The driver board is just near the power transistors array. Very easy to service if you turn the unit upside down to have access to the soldering side while holding parts with your left hand from beneath the chassis. Mine was very dirty so I decided to remove it completely from the chassis.
This is the board prior to restoration.
The tracks side was also very dirty.
Input coupling capacitors C801 and C802 were originally rated 1 uF / 50 V. I have used same rating Panasonic stacked film capacitor replacements. C805, C806, C811, and C812 were rated 47 uF / 50 V and were replaced with same rating Nichicon KZ MUSE series modern capacitors. The bipolar capacitors in positions C807 and C807 were rated 47 uF / 10 V. I have replaced them with Nichicon ES bipolar series capacitors rated 47 uF / 16 V. Power supply rail decoupling capacitors C815, C816, C821, and C822 were rated 100 uF / 50 V and were replaced with the same type modern parts from the Nichicon KZ MUSE series. C819 and C820 are used for emitter decoupling of transistors TR805 and TR806 for static functioning point stabilization. These were 220 uF / 6.3 V and were replaced with Nichicon KZ MUSE series parts rated 220 uF / 25 V.
I have also replace all four 2SA493 transistors in positions TR801, TR802, TR803, and TR804. hFE matched Fairchild KSA992 transistors were used instead.
This is halfway through.
The board came up really clean. Remember the old gunk?
Tracks side was cleaned with copper wire wick and 97% isopropyl alcohol.
Nice 40+ years old tracks.
Cleaning individual resistors is a very boring job. Replanting them is a little bit more rewarding. But everything looks nice in the end.
Next comes the other halfway through.
All done. Nice and clean.
Tracks side looks good now. Good quality eutectic solder should make for very strong joints that will last for at least another four decades.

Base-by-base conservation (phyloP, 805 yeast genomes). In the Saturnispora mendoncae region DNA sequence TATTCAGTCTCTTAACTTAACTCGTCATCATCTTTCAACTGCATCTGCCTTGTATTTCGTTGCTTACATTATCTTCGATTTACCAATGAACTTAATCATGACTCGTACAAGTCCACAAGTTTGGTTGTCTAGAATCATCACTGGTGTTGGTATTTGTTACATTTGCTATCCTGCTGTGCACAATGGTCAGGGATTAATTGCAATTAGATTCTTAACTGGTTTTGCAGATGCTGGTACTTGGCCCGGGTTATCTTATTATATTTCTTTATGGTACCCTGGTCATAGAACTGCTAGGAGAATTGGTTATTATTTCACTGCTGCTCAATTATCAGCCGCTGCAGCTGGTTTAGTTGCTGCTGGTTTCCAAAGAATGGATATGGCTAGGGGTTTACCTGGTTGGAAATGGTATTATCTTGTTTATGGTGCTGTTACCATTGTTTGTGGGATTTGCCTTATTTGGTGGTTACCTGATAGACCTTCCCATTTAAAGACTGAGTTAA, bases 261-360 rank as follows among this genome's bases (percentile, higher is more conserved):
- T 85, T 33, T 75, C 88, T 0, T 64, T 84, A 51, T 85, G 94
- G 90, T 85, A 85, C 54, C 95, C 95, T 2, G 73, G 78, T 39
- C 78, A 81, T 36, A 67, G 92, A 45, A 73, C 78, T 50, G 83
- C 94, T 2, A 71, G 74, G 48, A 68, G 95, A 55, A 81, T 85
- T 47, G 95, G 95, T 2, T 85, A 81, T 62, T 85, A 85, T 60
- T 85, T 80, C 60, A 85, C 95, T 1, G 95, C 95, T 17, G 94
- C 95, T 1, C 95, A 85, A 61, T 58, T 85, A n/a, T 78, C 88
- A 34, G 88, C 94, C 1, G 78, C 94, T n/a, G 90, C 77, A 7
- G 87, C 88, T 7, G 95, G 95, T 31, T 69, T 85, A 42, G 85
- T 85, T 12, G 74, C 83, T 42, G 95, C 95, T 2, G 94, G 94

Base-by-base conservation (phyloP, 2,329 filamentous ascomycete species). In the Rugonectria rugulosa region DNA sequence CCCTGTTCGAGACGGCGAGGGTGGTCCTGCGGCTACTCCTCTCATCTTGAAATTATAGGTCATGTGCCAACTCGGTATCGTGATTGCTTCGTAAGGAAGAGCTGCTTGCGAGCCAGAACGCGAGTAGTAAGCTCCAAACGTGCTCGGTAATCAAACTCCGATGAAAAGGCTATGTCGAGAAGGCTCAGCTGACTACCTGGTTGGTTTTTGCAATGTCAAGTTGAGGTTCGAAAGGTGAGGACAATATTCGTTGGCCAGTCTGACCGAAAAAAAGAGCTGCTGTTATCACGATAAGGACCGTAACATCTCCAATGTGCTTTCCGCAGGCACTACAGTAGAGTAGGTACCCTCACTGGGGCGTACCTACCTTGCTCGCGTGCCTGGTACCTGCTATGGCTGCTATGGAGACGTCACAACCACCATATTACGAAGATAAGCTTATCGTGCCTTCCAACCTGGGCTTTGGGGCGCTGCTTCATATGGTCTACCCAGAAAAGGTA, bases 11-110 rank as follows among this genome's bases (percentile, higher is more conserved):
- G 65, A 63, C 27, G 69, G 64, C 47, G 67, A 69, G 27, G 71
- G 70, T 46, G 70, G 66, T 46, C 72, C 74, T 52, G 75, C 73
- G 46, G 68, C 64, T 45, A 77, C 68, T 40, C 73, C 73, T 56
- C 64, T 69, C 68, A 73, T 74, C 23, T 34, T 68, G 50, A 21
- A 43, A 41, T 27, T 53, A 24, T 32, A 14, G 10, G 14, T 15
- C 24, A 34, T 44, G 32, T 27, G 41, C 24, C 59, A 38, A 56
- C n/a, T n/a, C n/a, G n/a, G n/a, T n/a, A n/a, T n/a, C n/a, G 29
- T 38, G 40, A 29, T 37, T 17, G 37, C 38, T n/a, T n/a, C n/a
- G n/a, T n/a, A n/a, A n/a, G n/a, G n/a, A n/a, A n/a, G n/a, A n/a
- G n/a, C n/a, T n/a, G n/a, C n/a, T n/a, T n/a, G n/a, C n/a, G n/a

The bipolar Nichicon capacitors are in place as well. This is one good looking power amplifier section.
This board resembles the F-2034 board that can be found in Sansui AU-7500 units. However some parts are different and some are mounted in different other places.
F-2028-A Equalizer Board Restoration
The equalizer board is socketed and can be found in the rightmost side of this amplifier. It has a thick steel Faraday cage protecting the circuit of electromagnetic radiation. Removal of the shield is done by removing the two screws securing it in place. Gently pull the board out of its socket presents you with this. In my unit there was a F-2028 board, sans the "-A" designation. I have inspected the F-2028 board installed in the AU-7500 series amplifier and while they are identical, certain parts have slightly different values. Furthermore some parts are missing on the board installed in AU-6500 series.
Prior to restoration.
Input capacitors C601 and C602 were of tantalum type, rated 3.3 uF / 25 V. However, on my board, they were of 2.2 uF / 25 V type. I have replaced these with Nichicon FG series modern parts rated 3.3 uF / 50 V. C603 and C604 in the RIAA correction loop were polarized parts rated 10 uF / 10 V. They were replaced with Nichicon FG series parts rated 10 uF / 50 V. C609 and C610 are rated 47 uF / 16 V. I have replaced these with Nichicon KZ MUSE series capacitors rated 47 uF / 25 V. C611 and C612 were rated 33 uF / 10 V and were replaced with Nichicon KZ MUSE series modern parts rated 33 uF / 25 V. C623 and C624 were marked as 10 uF / 25 V and were replaced with Nichicon FG series rated 10 uF / 100 V. Output coupling is done through C625 and C626, rated 1 uF / 50 V. I replaced them with Panasonic stacked film capacitors rated 1 uF / 50 V. All fault-prone transistors were replaced with modern Fairchild parts, hFE matched. Transistor replacements, as follows.